Andy Bockelman: Don’t bother with ‘Bounty Hunter’
April 5, 2010
Seeing one of the stars of "The Bounty Hunter" slung over the shoulder of their co-star stirs up memories of Charles Grodin in the same position with Robert De Niro in "Midnight Run" nearly 25 years ago.
Granted, it's a sexier look with the former pair, but that's about the best thing you can say about their movie.
Ever since getting kicked off the New York police force, Milo Boyd (Gerard Butler) has been making ends meet by tracking down and bringing in bail jumpers, a job he can't stand, but a paycheck's a paycheck.
However, when his latest assignment comes in from his bail bondsman boss (Jeff Garlin), he's almost willing to do it pro bono.
Milo's ex-wife, Nicole (Jennifer Aniston), has had a brush with the law, and he knows exactly where to find her. But wrangling Nicole, an investigative reporter sitting on an explosive story, is easier said than done, as she does everything she can to get out of his grip. To make matters worse, the people she's investigating are looking to rub her out, and Milo's bookie (Cathy Moriarty) has plans to do the same to him.
It doesn't seem possible that either of the romantic leads would be so unbearable let alone playing off each other, but here we are.
Aniston is devoid of personality as Nicole, who constantly badgers her ex about his lack of listening skills despite being even guiltier of the same. The details of her arrest and subsequent skipping of her court date aren't particularly interesting, either.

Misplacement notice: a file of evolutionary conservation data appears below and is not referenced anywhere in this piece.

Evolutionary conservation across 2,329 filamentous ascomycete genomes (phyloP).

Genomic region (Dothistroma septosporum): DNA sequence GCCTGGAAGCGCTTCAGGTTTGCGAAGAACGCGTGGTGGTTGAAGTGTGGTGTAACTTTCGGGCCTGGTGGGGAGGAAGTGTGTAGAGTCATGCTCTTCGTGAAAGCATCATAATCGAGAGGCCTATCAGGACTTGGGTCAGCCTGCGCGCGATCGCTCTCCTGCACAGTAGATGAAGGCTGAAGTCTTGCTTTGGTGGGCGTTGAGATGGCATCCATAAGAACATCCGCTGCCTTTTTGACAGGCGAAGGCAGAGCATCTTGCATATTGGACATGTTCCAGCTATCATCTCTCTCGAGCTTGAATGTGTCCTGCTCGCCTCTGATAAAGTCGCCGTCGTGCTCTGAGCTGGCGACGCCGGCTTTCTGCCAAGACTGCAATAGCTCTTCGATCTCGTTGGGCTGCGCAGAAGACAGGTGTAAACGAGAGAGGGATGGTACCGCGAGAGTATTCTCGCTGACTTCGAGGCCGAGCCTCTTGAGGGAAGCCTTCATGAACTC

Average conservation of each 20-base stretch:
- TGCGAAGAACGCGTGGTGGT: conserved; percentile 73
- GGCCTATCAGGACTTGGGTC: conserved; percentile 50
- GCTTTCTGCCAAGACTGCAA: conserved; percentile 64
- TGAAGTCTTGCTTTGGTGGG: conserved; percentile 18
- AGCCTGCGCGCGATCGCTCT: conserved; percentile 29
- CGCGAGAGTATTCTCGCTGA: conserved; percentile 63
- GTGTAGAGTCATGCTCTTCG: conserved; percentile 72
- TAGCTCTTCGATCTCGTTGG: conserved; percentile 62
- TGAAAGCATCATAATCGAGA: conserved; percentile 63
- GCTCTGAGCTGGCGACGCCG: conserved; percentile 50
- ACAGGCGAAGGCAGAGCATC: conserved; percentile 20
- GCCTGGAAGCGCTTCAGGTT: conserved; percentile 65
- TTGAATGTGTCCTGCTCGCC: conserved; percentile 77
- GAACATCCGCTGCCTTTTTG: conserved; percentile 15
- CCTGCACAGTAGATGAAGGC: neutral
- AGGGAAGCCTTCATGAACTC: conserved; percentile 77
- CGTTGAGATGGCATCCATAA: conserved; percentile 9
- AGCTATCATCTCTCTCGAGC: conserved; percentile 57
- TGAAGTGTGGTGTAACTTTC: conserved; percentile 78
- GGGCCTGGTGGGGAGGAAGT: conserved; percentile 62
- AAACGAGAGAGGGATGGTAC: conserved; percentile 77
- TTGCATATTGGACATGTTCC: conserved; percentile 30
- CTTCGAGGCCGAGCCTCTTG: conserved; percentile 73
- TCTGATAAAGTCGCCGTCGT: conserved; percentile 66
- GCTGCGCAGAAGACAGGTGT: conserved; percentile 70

Butler seems to be trying harder, but he can't bring much to a guy whose better qualities include being childish, petty, dim-witted and gambling as if he wants to lose.
No wonder he's so far in debt.
Speaking of which, Moriarty looks unidentifiable as the New Jersey bookie that puts a price on his head. But at least her memorably flinty voice fits the character type. Christine Baranski is a little better as Nicole's mother, an Atlantic City lounge singer who wants her daughter to get back together with Milo regardless of their glaring incompatibility.
You don't have to watch for more than 10 minutes to see where this story of former spouses on the lam is going.
But the makers had to fill the running time with something, and apparently the best that could be done was in giving an undue amount of attention to Nicole's love-struck co-worker, Stewart (Jason Sudeikis), who's so infatuated with her that he follows her into the ladies room.
Coming from Andy Tennant, the director responsible for unmemorable romantic comedies such as "Fool's Gold" and "Sweet Home Alabama," you'd hardly expect a thinker, but at least those were momentarily funny and cute with couples that had something to offer in their matchups. They may play off other people well, but Aniston and Butler just can't ignite a spark together for all their effort.
And that's including when she zaps him with a Taser.
"The Bounty Hunter" isn't especially unpleasant, overly vulgar or anything like that.
It's just boring, with nothing to say and no reason for being in existence. Even if it wouldn't make any sense in context, having Butler shout out his infamous "300" line, "This is Sparta!" in the middle of things would liven it up.
It couldn't be any worse than what they already were working with.